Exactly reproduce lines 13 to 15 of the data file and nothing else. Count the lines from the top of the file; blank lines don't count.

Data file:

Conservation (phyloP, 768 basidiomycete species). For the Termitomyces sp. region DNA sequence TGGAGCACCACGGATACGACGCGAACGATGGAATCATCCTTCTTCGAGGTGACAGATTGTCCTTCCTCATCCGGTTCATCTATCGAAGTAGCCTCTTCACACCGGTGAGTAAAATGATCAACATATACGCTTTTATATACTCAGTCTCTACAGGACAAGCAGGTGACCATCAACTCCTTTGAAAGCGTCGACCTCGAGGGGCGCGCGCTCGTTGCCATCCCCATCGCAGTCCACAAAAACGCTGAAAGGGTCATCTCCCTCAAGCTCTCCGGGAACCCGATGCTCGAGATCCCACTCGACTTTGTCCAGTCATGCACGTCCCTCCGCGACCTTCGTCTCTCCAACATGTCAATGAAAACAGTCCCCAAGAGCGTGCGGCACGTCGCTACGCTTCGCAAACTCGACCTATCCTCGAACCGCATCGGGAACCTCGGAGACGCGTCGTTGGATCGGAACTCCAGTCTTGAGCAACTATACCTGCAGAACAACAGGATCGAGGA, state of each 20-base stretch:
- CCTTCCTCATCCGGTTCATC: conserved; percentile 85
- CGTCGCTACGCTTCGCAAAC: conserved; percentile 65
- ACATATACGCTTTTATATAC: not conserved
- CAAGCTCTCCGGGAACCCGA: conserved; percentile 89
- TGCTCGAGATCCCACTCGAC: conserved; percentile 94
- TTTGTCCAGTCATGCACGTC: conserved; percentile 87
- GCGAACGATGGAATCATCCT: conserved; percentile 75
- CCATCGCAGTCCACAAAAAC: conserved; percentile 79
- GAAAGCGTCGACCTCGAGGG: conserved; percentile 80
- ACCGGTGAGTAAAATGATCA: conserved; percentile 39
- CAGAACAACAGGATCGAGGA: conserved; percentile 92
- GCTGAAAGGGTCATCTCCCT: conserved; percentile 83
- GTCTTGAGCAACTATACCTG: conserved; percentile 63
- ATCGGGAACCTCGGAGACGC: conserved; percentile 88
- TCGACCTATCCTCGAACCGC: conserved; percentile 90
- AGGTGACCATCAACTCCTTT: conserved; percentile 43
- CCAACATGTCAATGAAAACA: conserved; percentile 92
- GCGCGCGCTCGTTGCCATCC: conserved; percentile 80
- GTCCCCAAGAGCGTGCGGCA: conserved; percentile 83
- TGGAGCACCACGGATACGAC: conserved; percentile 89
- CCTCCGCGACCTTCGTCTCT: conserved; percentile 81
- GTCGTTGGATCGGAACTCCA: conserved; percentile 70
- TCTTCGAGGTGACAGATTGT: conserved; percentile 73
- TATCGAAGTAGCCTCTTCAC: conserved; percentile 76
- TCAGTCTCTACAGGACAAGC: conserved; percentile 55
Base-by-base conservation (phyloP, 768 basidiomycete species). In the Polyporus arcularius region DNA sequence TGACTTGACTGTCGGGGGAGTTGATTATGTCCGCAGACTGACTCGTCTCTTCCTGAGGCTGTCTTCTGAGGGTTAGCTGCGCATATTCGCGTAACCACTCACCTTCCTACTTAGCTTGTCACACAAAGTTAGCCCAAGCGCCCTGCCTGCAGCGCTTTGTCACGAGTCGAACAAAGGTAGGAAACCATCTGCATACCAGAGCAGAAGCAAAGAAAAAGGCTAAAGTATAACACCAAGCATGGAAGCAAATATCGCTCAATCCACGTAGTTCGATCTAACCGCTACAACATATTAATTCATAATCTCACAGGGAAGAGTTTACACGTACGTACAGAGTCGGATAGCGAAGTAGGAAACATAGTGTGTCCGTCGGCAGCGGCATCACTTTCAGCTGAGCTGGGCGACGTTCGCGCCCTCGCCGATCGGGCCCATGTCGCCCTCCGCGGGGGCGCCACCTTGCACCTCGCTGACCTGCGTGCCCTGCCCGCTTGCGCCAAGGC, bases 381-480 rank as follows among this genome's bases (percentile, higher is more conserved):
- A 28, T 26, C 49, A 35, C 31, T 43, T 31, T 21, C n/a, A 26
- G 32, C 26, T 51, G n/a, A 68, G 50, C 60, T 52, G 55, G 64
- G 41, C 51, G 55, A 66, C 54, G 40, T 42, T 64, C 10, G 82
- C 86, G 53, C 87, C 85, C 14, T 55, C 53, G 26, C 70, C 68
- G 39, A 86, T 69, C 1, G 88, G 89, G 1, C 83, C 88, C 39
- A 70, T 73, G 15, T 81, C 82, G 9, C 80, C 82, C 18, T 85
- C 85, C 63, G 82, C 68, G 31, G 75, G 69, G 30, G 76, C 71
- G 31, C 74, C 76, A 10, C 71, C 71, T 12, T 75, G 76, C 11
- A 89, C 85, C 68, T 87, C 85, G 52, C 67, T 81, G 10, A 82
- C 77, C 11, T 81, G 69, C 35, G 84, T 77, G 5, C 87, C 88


- GCTGAAAGGGTCATCTCCCT: conserved; percentile 83
- GTCTTGAGCAACTATACCTG: conserved; percentile 63
- ATCGGGAACCTCGGAGACGC: conserved; percentile 88